Hilde Inntjore: Eternal Life in this Life on Earth?
This is the theme that researcher Hilde Inntjore addresses in her lecture, which is the first one out in this spring’s series related to the Museum’s exhibition Fragments of the Past.
In the Middle Ages, individuals and families transferred large sums of money and valuable property to churches and monasteries to secure eternal life, but this also reaped benefits in this world. Who donated for the sake of their souls, what was donated, and what were the return services?
TIME: Wednesday 29 February at 19.00.
LOCATION: The University Museum of Bergen, Haakon Sheteligspl 10
To donate for one’s soul’s salvation and thus ensure one’s afterlife was a well-known practice in the Middle Ages. Large sums of money and valuable property were transferred from individuals and families to churches and monasteries, in return for remembering the givers annually with prayers and Mass on the day they died.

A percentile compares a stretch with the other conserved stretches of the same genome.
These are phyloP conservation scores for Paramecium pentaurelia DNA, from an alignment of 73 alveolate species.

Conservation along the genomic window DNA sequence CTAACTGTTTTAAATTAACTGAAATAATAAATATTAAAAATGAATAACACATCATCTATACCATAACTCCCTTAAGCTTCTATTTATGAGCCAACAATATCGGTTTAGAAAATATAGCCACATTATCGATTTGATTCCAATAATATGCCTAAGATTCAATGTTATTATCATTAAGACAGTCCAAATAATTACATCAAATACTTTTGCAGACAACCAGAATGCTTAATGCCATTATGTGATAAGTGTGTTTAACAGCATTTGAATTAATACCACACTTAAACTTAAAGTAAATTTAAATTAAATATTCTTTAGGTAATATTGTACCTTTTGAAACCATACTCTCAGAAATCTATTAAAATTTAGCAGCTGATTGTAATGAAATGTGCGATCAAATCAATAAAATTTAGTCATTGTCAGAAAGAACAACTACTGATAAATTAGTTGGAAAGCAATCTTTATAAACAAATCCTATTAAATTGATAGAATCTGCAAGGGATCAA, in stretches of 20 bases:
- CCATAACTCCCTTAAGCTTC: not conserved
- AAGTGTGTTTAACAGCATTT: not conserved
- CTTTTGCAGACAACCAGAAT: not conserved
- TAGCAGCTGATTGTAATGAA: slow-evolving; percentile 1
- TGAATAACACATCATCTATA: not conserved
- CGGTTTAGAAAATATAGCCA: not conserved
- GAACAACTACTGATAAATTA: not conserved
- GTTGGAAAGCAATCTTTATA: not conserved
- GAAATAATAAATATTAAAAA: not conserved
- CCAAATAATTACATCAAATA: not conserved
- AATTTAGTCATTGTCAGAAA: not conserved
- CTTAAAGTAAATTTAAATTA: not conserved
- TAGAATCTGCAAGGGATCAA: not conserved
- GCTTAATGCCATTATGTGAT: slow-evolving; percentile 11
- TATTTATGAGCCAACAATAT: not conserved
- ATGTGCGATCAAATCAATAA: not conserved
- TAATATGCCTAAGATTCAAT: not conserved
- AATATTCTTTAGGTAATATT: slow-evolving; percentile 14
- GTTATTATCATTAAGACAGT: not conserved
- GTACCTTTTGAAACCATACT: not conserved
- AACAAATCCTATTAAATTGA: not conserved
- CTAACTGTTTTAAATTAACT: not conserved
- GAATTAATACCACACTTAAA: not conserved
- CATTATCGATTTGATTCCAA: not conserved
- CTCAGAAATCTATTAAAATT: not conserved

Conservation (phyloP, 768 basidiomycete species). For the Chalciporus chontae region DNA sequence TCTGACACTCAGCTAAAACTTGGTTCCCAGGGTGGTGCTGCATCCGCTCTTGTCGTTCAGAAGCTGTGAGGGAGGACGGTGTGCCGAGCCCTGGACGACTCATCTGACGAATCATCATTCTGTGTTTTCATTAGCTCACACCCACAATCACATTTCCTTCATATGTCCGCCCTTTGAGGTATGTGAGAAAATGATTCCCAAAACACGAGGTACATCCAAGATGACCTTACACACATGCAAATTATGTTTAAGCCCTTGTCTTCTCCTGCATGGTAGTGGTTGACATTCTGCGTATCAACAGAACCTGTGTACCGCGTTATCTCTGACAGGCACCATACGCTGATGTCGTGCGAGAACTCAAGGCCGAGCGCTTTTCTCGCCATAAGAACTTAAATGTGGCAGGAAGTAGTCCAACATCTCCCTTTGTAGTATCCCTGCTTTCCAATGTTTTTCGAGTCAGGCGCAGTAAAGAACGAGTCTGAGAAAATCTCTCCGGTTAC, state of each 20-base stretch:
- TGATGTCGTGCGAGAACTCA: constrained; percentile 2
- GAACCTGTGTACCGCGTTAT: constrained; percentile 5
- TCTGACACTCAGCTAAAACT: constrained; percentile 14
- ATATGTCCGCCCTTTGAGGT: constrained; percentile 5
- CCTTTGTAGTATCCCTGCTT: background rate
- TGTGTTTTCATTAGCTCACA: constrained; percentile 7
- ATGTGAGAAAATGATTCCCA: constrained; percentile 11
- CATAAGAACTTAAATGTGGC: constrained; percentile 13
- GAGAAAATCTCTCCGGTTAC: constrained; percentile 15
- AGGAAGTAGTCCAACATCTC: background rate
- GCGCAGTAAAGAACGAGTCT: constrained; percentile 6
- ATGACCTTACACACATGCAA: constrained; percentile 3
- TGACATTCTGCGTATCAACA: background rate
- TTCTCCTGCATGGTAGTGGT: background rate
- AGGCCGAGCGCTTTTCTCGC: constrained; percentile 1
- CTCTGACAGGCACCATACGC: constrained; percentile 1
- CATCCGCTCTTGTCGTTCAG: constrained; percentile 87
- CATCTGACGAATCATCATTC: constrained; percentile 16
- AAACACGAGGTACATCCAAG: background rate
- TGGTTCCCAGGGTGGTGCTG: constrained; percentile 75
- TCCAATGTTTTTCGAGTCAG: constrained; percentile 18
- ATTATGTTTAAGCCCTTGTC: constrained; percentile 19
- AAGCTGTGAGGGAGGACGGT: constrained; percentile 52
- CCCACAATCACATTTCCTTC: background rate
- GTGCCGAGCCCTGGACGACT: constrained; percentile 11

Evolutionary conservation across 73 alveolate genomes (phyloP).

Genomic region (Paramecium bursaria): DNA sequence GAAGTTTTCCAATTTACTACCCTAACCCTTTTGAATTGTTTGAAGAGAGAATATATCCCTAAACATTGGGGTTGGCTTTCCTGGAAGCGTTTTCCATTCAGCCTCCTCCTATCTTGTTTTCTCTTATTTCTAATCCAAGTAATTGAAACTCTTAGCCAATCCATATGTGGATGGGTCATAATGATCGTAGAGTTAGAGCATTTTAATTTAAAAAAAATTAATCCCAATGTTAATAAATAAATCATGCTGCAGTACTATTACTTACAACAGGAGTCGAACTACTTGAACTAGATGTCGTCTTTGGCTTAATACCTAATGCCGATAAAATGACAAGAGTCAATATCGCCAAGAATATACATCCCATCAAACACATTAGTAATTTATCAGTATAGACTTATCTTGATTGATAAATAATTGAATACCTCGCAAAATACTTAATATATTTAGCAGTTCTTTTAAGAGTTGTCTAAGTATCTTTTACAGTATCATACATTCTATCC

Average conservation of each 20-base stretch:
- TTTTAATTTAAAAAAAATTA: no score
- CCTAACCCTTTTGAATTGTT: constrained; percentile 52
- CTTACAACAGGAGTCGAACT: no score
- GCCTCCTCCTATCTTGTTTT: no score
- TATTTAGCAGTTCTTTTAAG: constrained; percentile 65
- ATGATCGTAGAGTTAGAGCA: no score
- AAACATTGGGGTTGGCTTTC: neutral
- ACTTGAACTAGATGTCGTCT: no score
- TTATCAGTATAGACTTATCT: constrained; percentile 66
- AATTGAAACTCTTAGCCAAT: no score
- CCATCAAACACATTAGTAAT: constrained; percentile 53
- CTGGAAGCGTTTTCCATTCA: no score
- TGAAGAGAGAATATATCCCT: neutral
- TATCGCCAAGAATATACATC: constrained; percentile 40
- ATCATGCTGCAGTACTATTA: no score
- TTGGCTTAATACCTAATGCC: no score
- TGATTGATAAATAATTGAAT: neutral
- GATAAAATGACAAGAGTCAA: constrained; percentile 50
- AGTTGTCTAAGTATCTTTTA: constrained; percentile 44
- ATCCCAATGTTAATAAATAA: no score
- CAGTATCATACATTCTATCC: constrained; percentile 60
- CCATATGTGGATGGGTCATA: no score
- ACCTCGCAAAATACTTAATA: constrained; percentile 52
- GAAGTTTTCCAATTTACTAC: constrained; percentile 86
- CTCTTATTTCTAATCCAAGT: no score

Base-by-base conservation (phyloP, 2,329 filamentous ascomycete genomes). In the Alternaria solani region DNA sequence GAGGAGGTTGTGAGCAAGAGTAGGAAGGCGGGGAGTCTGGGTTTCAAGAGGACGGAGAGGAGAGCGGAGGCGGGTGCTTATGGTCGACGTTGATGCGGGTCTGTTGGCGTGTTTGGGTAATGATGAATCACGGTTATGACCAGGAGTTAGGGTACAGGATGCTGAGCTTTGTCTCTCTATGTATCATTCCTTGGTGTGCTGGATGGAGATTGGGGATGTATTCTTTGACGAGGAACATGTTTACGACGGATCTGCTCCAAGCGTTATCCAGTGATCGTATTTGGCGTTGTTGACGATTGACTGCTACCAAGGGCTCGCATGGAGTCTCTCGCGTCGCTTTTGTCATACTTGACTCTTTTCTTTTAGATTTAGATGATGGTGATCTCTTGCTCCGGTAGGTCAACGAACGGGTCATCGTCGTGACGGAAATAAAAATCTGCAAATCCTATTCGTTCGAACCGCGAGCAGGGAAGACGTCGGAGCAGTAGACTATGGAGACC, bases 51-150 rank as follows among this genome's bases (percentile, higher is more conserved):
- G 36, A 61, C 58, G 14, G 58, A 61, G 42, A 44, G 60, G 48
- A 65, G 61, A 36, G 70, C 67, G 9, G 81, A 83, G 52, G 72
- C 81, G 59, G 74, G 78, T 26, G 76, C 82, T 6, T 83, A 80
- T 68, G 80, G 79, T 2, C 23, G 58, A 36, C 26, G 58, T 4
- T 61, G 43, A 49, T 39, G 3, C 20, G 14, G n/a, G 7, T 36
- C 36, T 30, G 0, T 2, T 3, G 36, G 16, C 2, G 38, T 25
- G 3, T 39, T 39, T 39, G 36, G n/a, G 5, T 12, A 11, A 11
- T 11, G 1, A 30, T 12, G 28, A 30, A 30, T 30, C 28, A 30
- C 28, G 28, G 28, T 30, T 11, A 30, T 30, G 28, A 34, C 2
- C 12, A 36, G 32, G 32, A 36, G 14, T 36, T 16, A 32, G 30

A material gift, given in this world, thus triggered a reciprocal gift that would be fulfilled in the next life. These gifts, intended for the souls’ salvation, could also greatly influence the deceased’s reputation after death, and consequently consolidate the family’s position in society.
Who donated for the sake of their souls, what was given, and what were the return services? How could gifts to save the soul, with an afterlife purpose, also secure an eternal life in this world?
Fragments of the Past
The lecture takes as a point of departure the exhibition Fragments of the Past, which is a collaborative project between the Centre for Medieval Studies (CMS) and the University Museum of Bergen, and a part of one of UiB’s focus areas within medieval research.
The project Fragments of the Past will extend over two years and consists of themed exhibitions that will change every 6 months and a lecture series which will explore the themes of the exhibition.